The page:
If the part-time mixed martial arts fan happened to catch the commercial for “The Ultimate Fighter” Season 20 they would be drawn in immediately. The opening moments of the TUF 20 commercial offer a black and white portrayal of the strawweight contestants lined up in clothing reminiscent of going to a club. It quickly shifts into scenes of red, white and grey where the words “Strength” and “beauty” are boasted.Finally the tigers emerge in a screaming match where stand offs and the coveted UFC belt is around one shadowy figures waist. But in between all of the superficial excellence of the commercials visual engagements lays a big problem. Why does the UFC need to use sex to sell its show?
Now the word sex may be a little to extreme, but to some extent that’s where “sex appeal” lands into the hands of the public. This season is the first full cast of women, but it is not the first season which represented a female division. Season 18 of TUF included a bantamweight cast of half women and half men. Both of these teams were guided by two of the best female fighters in the organization at the time–Miesha Tate and Ronda Rousey. What is interesting is the advertising for this particular season was much more classic–showcasing the fighters, the first episode and the drama which would eventually ensue. In comparison with TUF 20, what is more engaging in the commercials, what the women look like or how they fight? I personally wasn’t sold on their skills as fighters just by watching the commercial; perhaps leaving me wanting more is precisely what the UFC wants. But to some extent it makes sense from the UFC’s perspective, because ratings have been down for the show since season 16. Why not take advantage of something all marketing platforms knows works or at least grabs peoples attention.
But that’s not the only problem.
Why is it necessary for the UFC, the largest mixed martial arts stage in the world, with some of the most marketable fight selling by using platforms such as UFC Countdown, and Primetime, feel the need to make a women’s sexuality just as important as her skills? Mixed martial arts is one of the only sports in the world that allows female fighters to graze the same canvas top as her male opposites. It is one of the only sports where women don’t have to totally compete as a different, less financial and less respected athletes, compared to other enormously grossing sports. So why take that avenue?
The show has been on for years, yes. Therefore, perhaps the need for ratings is in a dire situation. But other side of the coin is that Women’s MMA is a rather growing niche, since the reign of Ronda Rousey or even strike force heavyweights like Cris Cyborg, MMA fans have come to respect and enjoy female fights as much, or sometimes more then men’s; so again, is it necessary? It takes away from the genuine excitement about the female athlete as a warrior. It makes her into a object of advertising as opposed to someone who can rank as well or even better than a male fighter.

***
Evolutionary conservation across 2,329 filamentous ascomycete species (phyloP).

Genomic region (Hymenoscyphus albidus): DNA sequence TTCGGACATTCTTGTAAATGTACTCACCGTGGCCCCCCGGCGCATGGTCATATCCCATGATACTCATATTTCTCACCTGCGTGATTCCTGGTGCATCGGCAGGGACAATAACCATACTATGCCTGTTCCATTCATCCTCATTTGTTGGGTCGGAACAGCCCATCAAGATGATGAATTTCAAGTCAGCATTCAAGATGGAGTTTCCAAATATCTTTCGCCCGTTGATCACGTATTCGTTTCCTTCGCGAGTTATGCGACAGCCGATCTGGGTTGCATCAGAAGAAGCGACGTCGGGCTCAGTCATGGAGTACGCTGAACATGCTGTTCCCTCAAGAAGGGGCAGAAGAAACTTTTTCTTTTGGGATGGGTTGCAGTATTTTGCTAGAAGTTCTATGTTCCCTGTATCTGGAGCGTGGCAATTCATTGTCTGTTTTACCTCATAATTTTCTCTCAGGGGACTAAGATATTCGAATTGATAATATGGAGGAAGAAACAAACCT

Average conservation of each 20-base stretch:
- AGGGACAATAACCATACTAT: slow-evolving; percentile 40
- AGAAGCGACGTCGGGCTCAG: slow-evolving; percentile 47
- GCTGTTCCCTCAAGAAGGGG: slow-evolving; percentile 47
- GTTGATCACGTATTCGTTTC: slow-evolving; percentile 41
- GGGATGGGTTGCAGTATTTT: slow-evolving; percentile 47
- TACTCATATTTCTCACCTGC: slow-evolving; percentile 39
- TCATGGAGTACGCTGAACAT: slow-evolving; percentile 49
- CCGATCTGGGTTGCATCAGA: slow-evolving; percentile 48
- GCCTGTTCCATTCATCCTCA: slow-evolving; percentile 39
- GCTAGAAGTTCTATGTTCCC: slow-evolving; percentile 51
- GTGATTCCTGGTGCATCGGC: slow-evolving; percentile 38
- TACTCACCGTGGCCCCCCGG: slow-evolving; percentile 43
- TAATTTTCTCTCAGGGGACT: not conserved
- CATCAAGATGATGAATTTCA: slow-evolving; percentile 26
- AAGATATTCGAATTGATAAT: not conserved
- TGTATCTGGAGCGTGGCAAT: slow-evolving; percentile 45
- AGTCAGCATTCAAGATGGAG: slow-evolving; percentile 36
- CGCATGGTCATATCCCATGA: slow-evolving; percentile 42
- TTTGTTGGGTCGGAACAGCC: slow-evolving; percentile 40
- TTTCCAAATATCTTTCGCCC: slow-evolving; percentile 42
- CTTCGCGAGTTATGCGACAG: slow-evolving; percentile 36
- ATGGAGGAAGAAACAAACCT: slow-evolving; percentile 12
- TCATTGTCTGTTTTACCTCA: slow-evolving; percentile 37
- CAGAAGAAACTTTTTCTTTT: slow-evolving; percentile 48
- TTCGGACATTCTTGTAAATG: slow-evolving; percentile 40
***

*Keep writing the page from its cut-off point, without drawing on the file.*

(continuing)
I know that Ronda Rousey received a lot of slack for her shoot with ESPN for their annual “body issue”, as she posed naked with pink wraps on in a cloudy setting. This of course could add to my argument; but the difference between that and this, is the entire magazine is dedicated to the exposure of today’s athletes hard work–as shown through physical attributes. Its a sensitive line, but logically it makes sense. Also she isn’t the one who should be singled out for this as the likes of Gina Carano, Jon Jones and Miesha Tate also took the challenge alongside other top athletes. But now I digress.
Another blatant issue that needs addressing in the TUF 20 commercial is, where the hell is Gilbert Melendez and Anthony Pettis? Two of the most entertaining lightweights, including the current 155 champion is no where to be seen in the advertisement. The coaches are an integral part of the process; the driving force for the failures and successes seen on the show–why not highlight this? I would argue its because the UFC are to eager to present beauty over excitement. And so it seems that the UFC’s decision to utilize sex to sell didn’t work after all, as according to cagepotato.com its debut episode only pulled in 536k making it the worst rating for a debut in the entire shows history. Like I mentioned before, the ratings were already on a decline–but this debut made it official.
The biggest question is, what does this mean for the strawweight division and WMMA? Are people really not interested in seeing the growth of a potentially incredible weight class? When the lighter weight classes such as the male flyweight and bantamweight were introduced into the UFC, fans witnessed some of the fastest paced fights on their pay-per-view. Women’s MMA I would argue offers the same excitement.
Overall though, ratings may have nothing to do with the gender of the fighter, but merely that people really don’t care anymore about the show. After 20 seasons, one must expect that a decline would come. This is something the UFC cannot change.